The stitch pattern:
Entrelac Wrap (using entrelac stitch pattern from Vogue Knitting Stitchionary Vol. 1, p. 175)
Malabrigo Silky Merino, color "Bosques," 50% Silk / 50% Baby Merino Wool (150 yards / 50 g per skein), 4 skeins
US 6 (4.0 mm) Knitpicks Options circular needles
US E/4 (3.5 mm) crochet hook
With the idea of making a scarf, I cast on 40 stitches and began the entrelac pattern (each square is 10 stitches wide by 20 rows tall). I soon realized that I should have cast on only 20 or 30 stitches, as it was coming out much wider than I'd initially thought it would, and the two skeins of yarn I started with weren't going to make a very long scarf. I thought about making a neckwarmer, but my short "scarf" was so wide I would have had to fold it in half lengthwise unless I wanted it to cover my eyes, and that seemed like kind of a waste. So what did I do?
I ordered more yarn : )
... and changed my plan to make a wrap-type piece instead. You can see in my "Plan" (above) that I shaped the wrap through strategically binding off (BO) the edges of some squares and leaving the edges of others on stitch holders (*) before changing the direction of my workflow and re-incorporating those held stitches. After finishing the knitting, I used single crochet to neaten up the original cast on and final bound off edges and to reinforce the center back "V," which you can see here:
I used up almost every bit of yarn (luckily my calculations were good). After washing and blocking, the fabric lost it's highly 3-dimensional quality, but, in exchange, it's now gorgeously soft and drapey.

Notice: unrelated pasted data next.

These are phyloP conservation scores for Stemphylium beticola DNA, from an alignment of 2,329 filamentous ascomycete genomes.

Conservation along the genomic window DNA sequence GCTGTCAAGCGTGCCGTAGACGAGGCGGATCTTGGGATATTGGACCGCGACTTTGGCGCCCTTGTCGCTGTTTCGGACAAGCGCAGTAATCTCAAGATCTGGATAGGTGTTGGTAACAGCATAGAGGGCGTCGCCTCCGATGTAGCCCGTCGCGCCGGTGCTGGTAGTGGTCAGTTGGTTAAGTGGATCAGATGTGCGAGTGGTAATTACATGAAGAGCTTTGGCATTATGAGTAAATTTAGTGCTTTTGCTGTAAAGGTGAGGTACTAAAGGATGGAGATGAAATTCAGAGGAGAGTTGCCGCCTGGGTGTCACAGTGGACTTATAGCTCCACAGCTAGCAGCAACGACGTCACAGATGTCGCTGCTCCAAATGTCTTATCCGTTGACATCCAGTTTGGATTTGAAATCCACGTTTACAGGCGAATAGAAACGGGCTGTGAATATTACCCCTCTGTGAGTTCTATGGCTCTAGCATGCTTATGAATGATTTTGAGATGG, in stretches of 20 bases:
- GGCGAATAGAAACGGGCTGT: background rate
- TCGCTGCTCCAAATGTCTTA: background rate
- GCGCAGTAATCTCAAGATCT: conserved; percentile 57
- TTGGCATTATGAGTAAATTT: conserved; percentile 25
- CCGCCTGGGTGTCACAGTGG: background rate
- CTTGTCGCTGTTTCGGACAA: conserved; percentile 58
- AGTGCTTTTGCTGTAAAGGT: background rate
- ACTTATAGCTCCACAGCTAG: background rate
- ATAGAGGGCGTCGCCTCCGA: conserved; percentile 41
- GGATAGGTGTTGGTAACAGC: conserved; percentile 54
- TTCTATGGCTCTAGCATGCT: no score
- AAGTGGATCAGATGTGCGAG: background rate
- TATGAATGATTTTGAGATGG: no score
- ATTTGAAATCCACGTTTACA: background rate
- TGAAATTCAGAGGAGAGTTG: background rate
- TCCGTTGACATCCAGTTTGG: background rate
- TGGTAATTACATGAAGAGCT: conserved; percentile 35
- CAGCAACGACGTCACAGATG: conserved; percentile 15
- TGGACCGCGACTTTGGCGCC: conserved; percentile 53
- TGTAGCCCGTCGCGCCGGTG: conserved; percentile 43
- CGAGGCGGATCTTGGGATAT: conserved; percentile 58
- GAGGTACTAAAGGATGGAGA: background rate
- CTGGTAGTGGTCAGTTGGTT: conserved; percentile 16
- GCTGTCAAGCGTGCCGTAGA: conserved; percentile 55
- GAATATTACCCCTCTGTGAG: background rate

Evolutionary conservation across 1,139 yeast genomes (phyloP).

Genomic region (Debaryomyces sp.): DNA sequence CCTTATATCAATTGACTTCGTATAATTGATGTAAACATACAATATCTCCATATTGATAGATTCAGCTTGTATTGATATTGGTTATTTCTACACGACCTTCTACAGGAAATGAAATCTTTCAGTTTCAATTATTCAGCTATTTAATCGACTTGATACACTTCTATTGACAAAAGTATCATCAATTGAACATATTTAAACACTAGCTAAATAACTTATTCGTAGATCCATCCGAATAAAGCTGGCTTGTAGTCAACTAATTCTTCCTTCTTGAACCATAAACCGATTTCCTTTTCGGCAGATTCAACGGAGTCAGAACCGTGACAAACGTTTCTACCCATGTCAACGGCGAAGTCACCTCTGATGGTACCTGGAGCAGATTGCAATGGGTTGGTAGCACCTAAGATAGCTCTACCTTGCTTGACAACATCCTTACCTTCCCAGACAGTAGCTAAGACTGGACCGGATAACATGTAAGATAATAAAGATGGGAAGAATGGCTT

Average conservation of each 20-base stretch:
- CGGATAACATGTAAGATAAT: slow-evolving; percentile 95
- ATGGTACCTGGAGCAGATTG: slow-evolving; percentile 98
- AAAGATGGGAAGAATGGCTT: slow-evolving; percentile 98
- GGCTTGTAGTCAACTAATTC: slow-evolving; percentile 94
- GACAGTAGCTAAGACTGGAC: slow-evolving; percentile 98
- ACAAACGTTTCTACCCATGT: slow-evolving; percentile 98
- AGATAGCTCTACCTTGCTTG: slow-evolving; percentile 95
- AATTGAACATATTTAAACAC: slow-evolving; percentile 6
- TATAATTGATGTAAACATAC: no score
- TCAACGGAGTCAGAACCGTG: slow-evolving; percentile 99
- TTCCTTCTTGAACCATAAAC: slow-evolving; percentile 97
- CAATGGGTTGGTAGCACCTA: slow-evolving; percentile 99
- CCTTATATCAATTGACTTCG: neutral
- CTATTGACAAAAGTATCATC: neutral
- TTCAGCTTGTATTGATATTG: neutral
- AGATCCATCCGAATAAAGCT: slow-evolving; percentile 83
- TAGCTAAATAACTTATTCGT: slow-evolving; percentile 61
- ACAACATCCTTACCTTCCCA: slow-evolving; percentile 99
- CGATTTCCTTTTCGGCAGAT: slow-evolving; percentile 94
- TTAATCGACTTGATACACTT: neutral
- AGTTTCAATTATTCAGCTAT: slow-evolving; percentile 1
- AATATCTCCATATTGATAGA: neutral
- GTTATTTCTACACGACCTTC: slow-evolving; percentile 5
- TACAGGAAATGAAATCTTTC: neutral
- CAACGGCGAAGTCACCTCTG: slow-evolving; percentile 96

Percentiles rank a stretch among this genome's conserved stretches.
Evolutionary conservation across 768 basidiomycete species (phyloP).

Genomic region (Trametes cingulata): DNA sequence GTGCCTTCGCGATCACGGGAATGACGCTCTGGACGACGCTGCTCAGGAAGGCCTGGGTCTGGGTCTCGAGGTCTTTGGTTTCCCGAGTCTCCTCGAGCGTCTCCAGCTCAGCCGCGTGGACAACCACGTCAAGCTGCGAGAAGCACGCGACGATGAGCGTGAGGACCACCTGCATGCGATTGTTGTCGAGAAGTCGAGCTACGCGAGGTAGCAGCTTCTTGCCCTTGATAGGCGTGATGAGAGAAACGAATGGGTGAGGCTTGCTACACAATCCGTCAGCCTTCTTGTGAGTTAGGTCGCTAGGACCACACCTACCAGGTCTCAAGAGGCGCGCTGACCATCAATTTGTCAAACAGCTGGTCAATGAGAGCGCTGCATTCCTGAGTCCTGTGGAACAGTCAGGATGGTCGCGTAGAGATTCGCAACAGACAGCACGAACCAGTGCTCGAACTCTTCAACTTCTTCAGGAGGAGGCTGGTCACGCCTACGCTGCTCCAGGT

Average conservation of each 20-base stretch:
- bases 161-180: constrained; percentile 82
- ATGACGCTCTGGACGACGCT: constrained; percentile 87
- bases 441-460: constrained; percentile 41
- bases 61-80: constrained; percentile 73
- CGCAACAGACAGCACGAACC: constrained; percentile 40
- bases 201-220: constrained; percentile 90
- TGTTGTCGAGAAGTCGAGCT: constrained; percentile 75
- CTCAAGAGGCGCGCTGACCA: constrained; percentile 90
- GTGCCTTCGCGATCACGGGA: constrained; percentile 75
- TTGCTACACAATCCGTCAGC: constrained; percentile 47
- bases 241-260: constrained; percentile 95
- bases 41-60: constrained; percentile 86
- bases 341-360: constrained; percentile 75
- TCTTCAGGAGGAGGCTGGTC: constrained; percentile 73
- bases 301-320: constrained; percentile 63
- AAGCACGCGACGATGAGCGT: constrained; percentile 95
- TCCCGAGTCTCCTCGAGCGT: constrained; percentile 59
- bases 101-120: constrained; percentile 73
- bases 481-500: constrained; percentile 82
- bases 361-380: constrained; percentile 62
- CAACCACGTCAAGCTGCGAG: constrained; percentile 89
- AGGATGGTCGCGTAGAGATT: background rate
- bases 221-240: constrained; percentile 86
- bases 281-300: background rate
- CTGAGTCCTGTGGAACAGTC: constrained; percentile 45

For fun, here's a peak at what the entrelac pattern looks like backlit:
More Model Knitting for Schaefer
I started another knit for Schaefer Yarn Company. It's the Andrea Dogwood Blossom Wrap in the beautiful "Dian Fossey" colorway.
When I wound the yarn into a ball, I discovered this lovely pooling on the ball itself:
... from lighter greens at the top edge of the ball to darker tones at the bottom edge. Cool, huh! I'm about halfway through the first of 7 and a half repeats of the charted pattern - and enjoying it so far.
I also started something else. Two of the things I want to learn to do this year are stranded knitting and continental knitting, so I'm getting some practice with with both knitting Eunny Jang's ubiquitious Endpaper Mitts.
I'm using Hand Jive Knits Nature's Palette Fingering Weight yarn in subtly variegated dark and light teal. I wasn't sure at first, but I think there's enough contrast between the two shades.
I'm having, ahem, "fun" trying to learn to knit with yarn in each hand.... I think I'm getting better at it, but only time will tell how crazily uneven the stitches look after washing and blocking : )
...and if you have been disappointed by the dearth of felines so far in this post, I will point out that there is, in fact, an out of focus kitty in one of the above photos - but here's another (in focus) kitty for your enjoyment:
P.S. Thanks for all your nice comments about the Thrummed Mittens!